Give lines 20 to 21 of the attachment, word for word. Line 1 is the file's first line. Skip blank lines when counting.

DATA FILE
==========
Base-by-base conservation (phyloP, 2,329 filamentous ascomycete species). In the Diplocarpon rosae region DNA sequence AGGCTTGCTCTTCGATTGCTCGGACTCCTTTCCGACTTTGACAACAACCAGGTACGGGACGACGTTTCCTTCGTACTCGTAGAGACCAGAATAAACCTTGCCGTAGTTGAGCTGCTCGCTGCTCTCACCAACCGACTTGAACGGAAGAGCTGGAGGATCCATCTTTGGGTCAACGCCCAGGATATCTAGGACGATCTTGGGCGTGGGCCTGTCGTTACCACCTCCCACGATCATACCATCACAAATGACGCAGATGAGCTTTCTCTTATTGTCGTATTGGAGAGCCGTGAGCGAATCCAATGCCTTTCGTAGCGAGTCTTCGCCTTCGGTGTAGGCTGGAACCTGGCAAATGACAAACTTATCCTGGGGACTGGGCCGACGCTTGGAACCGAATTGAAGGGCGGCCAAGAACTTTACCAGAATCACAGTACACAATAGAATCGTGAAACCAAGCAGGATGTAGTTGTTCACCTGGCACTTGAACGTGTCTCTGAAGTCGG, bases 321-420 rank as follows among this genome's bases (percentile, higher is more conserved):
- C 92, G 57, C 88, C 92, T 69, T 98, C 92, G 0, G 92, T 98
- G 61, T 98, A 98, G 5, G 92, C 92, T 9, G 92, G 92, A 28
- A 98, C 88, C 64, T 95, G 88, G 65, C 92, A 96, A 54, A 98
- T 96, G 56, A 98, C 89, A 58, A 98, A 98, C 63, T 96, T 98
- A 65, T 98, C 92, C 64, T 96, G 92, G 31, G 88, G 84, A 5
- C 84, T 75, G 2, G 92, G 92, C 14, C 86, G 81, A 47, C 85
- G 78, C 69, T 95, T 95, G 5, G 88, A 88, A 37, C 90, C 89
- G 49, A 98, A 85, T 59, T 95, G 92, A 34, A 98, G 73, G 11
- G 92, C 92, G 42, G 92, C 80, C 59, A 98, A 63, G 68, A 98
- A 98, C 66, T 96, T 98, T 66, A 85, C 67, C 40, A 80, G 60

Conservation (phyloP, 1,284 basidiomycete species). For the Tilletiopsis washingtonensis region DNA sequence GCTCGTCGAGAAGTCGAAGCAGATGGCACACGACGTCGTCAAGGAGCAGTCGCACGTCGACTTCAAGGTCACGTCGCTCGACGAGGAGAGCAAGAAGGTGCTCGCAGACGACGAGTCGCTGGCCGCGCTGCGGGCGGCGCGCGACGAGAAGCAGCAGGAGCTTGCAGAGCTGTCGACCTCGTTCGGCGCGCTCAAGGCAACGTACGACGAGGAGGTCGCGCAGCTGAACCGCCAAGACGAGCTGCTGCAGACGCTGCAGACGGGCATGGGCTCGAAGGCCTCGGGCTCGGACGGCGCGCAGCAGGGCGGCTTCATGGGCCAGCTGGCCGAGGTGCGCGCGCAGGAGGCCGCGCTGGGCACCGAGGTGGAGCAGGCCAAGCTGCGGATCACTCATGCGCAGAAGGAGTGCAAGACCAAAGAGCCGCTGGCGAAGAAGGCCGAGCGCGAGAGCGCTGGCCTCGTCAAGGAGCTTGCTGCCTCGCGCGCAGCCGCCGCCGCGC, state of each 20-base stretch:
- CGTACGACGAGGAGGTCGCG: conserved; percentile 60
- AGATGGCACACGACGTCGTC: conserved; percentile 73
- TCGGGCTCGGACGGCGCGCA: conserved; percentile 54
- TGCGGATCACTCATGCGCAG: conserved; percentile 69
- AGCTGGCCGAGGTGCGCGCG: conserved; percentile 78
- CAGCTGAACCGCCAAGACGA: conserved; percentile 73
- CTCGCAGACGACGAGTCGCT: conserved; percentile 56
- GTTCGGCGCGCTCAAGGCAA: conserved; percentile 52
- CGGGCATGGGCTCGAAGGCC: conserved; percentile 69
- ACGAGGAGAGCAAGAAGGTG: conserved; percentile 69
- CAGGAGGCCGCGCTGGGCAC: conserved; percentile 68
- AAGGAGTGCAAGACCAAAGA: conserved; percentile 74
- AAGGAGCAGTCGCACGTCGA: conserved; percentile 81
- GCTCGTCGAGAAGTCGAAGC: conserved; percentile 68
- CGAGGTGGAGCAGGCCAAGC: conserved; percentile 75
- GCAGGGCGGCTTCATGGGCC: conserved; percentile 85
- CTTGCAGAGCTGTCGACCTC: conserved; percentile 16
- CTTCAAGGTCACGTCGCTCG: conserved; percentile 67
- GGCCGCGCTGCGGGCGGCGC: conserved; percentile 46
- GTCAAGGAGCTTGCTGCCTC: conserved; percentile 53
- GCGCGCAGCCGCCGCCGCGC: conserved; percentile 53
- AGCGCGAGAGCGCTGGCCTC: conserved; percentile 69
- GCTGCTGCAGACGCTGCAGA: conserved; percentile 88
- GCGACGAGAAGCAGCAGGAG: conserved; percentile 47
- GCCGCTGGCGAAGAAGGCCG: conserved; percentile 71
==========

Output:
- GTTCGGCGCGCTCAAGGCAA: conserved; percentile 52
- CGGGCATGGGCTCGAAGGCC: conserved; percentile 69